THEOPHILUS (thē-ŏf'ĭ-lŭs, Gr. Theophilos). It is reasonable to suppose that Theophilus, to whom Luke dedicated both his gospel (1:3) and the Book of Acts (1:1), was a real person. The title “most excellent” demands this, while the name and title together suggest a person of equestrian rank who became a Christian convert. Theophilus is most probably a baptismal name (see W. M. Ramsay, St. Paul the Traveller and Roman Citizen, pp. 388-89). Nothing is known of the man. He was certainly not Seneca, as one rash conjecture would have it. It is impossible to decide whether he was pure Roman, Greek, or Jew, or whether the omission in Acts of the honorable title used in the Gospel indicates a deepening friendship when the second book was dedicated, the abandonment of office, or dismissal from office for professing the Christian faith.——EMB
LATE SECOND CENTURY. Christian apologist and bishop of Antioch. Of his works only his Apology, addressed to a pagan friend Autolycus, has survived. This work is in three books and seeks to show the superiority of the Christian revelation over pagan mythology. Although Eusebius called this apology “elementary,” it cannot be denied that Theophilus's doctrine of the Godhead marks an important advance on his Christian predecessors. Proceeding from a theology influenced by Middle Platonism, he distinguished between two phases of the Logos: the logos endiathetos is the Logos innate in God, and the logos prophorikos is the Logos expressed from God for the purpose of creation. Theophilus is reticent concerning the person of Christ, but he clearly regarded him as the second Adam. However, there is no special emphasis on the redemptive work of Christ. The stress instead is upon the disobedience of the first Adam and the obedience of the second Adam by following whose example we may be saved. Theophilus was the first theologian to use the word Triad (trias) of the Godhead.
THEOPHILUS the ŏf’ ə ləs (Θεόφιλος, G2541, friend of God or lover of God). The one to whom Luke addressed his gospel (1:3) and the (
On the other hand, books intended for the general public were sometimes dedicated to a friend and patron who might be able to contribute to the cost of disseminating an otherwise unknown work, or who had suggested its composition. Furthermore, in the gospel Theophilus is called kratiste, “most excellent,” a title of conspicuous rank or office as used of Felix the governor of Judaea (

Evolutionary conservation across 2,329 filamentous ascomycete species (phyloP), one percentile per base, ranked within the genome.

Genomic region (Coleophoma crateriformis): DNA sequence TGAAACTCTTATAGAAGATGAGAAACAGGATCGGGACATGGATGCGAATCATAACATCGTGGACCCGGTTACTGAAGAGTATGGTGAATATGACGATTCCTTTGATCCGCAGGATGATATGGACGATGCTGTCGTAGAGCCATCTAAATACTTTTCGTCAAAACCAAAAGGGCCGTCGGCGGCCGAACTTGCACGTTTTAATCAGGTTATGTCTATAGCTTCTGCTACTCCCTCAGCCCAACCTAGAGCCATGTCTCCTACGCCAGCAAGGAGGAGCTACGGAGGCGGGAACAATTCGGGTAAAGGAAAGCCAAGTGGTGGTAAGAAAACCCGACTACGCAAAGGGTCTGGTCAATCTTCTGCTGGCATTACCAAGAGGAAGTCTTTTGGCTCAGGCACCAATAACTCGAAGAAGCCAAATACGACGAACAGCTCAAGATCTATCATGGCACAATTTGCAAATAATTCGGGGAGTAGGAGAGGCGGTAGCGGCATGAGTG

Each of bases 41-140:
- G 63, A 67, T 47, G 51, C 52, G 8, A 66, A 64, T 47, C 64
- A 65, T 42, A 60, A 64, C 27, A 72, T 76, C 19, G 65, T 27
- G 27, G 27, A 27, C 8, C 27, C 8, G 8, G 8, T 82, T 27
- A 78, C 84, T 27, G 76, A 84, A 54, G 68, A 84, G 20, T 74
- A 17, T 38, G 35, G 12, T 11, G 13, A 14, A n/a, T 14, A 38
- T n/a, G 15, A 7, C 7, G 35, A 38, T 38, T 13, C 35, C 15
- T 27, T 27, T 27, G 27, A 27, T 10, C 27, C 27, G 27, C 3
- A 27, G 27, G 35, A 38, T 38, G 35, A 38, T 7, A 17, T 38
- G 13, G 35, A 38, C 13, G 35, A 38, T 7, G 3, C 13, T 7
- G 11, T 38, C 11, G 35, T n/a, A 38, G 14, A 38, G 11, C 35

Theophilus is found as a proper name as early as the 3rd cent. b.c. both in the papyri and inscrs. (J. H. Moulton and G. Milligan, The Vocabulary of the Greek Testament, 288) and as a Jewish name in the Flinders Petrie Papyri (II, 28 ii 9), also 3rd cent. b.c. Theophilus may well have been a baptismal name used among Christians, since a Rom. official in the 1st cent. could hardly be expected to be known in public by such a name. If this is the case, it is the only instance of such in the Acts and may be the same as a pseudonym to conceal his real identity, due to the need for secrecy under tense conditions between church and state (W. M. Ramsay, St. Paul the Traveller and Roman Citizen, 388). According to Eusebius and Jerome, Luke was a Syrian of Antioch. A Theophilus who held some high distinction at Antioch is mentioned in the Clementine Recognitions. This may be the person for whom Luke wrote.
There remains the possibility that Theophilus was a pagan and not a Christian at all. This depends on the significance of katēchēthēs, “You have been informed” (
W. M. Ramsay, St. Paul The Traveler and Roman Citizen, 3rd ed. (1898), 388, 389; T. Zahn, Introduction to the New Testament, III (1909), 42; F. H. Colson, “Notes on St. Luke’s Preface,” JTS, XXIV (1923), 300-309; J. H. Moulton and G. Milligan, The Vocabulary of the Greek New Testament (1930), 288, 358; R. B. Rackham, The Acts of the Apostles, 14th ed. (1951), xxxvii; E. W. Beyer, “κατηχέω, G2994,” TDNT, edit. by G. Kittel and tr. by G. W. Bromiley, III (1965), 638-640; J. Munck, Introduction to the Acts of the Apostles, rev. by W. F. Albright and C. S. Mann in The Anchor Bible (1967), xvi.
International Standard Bible Encyclopedia (1915)
The one to whom Luke addressed his Gospel and the Ac of the Apostles (compare